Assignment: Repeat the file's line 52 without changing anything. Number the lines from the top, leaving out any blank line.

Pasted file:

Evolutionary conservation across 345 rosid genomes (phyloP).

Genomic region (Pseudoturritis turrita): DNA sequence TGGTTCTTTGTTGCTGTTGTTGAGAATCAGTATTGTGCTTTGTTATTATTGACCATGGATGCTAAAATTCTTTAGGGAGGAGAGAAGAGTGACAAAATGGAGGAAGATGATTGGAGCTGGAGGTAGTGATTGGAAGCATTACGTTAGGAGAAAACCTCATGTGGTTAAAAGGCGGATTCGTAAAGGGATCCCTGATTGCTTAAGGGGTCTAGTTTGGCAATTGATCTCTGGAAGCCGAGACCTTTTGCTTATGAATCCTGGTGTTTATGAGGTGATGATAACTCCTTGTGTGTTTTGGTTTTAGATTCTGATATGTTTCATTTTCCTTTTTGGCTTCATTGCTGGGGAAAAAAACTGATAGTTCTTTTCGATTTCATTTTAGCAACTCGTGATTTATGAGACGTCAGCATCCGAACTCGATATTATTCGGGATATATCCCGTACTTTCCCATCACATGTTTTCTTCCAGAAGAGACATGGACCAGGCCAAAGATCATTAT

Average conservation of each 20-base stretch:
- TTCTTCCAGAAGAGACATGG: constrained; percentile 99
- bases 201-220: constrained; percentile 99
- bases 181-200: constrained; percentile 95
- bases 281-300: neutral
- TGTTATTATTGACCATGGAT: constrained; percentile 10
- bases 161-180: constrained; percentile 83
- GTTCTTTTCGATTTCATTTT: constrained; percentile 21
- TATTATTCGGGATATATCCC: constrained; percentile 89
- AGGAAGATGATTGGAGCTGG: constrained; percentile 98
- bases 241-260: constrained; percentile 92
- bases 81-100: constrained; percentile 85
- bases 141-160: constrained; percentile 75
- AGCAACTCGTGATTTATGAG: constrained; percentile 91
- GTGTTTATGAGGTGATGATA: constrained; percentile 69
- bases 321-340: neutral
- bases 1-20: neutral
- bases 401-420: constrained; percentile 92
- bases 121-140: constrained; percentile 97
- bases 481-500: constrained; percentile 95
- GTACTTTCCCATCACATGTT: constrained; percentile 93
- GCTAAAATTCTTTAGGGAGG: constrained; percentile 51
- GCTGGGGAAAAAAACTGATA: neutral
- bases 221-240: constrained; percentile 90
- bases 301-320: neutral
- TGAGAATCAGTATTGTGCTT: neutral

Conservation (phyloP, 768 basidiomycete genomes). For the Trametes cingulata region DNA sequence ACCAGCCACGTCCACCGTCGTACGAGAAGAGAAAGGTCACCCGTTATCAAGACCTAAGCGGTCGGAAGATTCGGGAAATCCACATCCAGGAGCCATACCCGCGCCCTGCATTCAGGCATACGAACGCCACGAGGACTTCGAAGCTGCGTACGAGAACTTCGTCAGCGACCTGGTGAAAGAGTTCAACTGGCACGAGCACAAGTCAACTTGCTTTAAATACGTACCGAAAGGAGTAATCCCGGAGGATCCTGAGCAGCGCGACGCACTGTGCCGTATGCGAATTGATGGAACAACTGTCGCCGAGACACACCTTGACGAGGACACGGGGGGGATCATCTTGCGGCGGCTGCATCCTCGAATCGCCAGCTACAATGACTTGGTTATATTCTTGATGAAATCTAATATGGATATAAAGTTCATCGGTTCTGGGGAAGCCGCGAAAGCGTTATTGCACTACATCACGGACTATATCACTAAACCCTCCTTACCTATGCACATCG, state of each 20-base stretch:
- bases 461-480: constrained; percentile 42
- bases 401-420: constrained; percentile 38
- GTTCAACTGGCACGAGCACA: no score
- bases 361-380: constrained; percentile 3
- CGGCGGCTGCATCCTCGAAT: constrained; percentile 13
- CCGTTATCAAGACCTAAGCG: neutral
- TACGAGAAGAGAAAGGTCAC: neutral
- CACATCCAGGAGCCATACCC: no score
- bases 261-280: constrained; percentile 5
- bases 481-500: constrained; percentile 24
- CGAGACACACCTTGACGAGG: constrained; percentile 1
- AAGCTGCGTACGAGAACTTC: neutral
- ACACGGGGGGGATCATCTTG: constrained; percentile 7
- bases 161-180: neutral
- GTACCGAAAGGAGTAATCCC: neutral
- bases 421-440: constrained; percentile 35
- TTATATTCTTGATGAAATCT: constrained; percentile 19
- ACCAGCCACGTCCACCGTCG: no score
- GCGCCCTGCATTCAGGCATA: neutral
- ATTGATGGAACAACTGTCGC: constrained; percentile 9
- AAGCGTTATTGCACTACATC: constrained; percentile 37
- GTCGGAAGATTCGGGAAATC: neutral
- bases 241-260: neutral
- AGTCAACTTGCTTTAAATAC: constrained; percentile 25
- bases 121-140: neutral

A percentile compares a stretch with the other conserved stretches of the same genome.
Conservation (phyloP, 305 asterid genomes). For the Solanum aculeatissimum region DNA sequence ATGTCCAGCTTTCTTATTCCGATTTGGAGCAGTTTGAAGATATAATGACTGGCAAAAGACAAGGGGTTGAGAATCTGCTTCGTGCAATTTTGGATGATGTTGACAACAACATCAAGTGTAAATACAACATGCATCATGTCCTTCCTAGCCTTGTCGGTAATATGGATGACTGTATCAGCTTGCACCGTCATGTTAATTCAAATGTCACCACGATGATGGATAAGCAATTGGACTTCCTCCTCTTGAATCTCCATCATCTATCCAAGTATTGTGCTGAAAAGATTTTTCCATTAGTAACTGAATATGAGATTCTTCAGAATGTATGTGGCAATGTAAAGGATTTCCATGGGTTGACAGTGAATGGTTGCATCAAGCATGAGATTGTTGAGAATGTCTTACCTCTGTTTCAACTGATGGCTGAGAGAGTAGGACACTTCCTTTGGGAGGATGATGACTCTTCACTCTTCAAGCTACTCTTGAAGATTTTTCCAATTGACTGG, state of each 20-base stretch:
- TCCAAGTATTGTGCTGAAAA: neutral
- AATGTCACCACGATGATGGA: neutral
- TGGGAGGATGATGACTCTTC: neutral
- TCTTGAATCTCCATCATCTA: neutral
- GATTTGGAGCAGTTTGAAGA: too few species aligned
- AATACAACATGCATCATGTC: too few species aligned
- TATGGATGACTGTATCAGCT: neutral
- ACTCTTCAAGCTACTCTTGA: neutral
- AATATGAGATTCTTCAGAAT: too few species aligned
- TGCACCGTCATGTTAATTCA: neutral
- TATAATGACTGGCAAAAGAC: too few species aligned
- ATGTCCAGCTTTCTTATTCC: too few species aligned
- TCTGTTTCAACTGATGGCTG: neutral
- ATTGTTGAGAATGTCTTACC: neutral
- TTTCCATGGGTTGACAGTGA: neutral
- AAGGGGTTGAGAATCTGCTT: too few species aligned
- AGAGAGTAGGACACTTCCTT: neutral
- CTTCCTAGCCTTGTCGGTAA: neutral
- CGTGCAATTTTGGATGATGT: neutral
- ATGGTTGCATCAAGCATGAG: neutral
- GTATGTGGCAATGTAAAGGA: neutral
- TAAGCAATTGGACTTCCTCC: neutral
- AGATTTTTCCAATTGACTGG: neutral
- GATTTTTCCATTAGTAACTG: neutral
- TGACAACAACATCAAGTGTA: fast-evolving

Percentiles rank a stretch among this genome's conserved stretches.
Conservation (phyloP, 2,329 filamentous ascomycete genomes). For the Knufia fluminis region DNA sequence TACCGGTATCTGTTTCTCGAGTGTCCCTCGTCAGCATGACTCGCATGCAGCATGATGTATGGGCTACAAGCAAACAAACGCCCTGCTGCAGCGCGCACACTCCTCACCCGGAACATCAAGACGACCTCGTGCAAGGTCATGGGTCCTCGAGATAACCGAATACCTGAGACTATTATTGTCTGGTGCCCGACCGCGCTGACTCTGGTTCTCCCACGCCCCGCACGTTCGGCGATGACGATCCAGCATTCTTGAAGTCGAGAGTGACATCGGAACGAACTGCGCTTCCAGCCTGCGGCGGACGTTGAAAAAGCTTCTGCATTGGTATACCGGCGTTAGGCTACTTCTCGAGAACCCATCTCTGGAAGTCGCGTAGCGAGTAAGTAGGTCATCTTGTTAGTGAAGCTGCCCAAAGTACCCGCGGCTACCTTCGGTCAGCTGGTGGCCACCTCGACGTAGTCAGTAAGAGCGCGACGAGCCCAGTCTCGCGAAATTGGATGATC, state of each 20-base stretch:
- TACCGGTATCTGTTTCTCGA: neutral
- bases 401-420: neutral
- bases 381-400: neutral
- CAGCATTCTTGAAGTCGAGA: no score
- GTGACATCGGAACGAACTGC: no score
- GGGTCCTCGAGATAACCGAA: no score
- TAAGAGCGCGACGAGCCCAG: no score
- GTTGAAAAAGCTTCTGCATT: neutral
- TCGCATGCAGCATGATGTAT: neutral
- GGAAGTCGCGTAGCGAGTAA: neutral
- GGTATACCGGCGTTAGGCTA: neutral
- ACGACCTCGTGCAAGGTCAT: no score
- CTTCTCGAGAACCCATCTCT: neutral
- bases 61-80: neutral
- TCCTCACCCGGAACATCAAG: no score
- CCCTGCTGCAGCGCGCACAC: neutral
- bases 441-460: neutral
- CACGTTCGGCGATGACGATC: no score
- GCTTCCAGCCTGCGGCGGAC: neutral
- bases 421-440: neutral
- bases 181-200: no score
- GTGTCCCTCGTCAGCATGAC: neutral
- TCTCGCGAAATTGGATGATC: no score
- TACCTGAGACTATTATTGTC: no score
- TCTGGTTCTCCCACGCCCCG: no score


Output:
- bases 241-260: neutral